FIGURE 6.1 Key noise and reverberation sources in classrooms.

One way to describe the desired acoustical quality in a classroom is to specify an acceptable maximum ambient noise level. This level is measured in terms of A-weighted sound levels or octave band sound levels that can be used to determine other measures such as noise criterion (NC), room criterion (RC), or balanced noise criterion (BNC) values. By combining the effects of sound at different frequencies in a manner similar to that which takes place in the human hearing system, these measures rate the loudness of sound to listeners. A second way to describe acceptable room acoustical quality is to specify the reverberation time, which is approximately the time it takes for a loud sound to die away to inaudibility after the source is turned off. Reverberation times increase with room volume and decrease as sound-absorbing material is added to a room. However, excessive sound-absorbing treatments will have the negative effect of reducing speech levels and degrading the intelligibility of speech in a classroom.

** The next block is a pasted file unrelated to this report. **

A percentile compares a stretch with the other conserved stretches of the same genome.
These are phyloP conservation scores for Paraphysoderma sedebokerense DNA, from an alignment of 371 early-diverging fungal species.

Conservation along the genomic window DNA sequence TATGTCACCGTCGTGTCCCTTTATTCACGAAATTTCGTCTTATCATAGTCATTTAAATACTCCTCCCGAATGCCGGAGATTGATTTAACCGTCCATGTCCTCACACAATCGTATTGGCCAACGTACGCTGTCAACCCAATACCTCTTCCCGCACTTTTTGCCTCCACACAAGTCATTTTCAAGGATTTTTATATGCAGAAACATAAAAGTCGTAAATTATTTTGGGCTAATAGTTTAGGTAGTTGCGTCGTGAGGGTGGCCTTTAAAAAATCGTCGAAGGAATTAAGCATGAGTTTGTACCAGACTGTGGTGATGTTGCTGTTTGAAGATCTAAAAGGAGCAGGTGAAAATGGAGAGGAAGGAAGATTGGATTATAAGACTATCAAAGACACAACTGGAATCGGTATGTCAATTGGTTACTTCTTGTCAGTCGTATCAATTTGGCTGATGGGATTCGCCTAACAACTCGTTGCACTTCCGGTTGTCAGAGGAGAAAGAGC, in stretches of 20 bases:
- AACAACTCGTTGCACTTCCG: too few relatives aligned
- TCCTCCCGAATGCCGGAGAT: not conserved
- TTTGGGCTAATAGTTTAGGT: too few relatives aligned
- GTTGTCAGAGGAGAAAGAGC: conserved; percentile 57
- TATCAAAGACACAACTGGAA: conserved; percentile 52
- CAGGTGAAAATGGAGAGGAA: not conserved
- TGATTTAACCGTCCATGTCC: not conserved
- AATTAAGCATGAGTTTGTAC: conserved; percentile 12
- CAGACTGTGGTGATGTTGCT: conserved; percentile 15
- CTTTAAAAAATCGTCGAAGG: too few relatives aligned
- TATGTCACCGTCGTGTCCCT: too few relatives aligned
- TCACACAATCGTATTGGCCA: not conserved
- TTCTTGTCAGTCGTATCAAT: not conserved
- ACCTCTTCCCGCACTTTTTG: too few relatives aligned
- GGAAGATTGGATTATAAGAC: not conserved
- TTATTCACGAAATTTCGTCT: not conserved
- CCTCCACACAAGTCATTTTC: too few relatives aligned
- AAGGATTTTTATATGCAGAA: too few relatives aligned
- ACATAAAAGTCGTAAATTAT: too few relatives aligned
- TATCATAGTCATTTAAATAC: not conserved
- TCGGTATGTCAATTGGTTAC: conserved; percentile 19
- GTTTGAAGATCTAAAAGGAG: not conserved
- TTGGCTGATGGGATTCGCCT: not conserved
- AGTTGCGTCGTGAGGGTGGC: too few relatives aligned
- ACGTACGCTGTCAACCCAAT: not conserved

People’s ability to understand speech is influenced largely by how loud speech sounds are relative to ambient noise or any other competing sounds, hence the importance of an adequate signal-to-noise ratio (i.e., speech to background noise ratio) for a classroom to function well. Reverberant sound causes one word to smear into the next and can decrease the intelligibility of speech. Acoustical design should be aimed at improving the recognition of speech sounds in the classroom. The focus should be first on reducing unwanted noise and then on controlling excessive reverberation. Good acoustical design can facilitate learning by allowing for more accurate verbal interaction and less repetition among teachers and students because spoken words are clearly understood. There is also evidence that good acoustical design may have a health benefit for teachers



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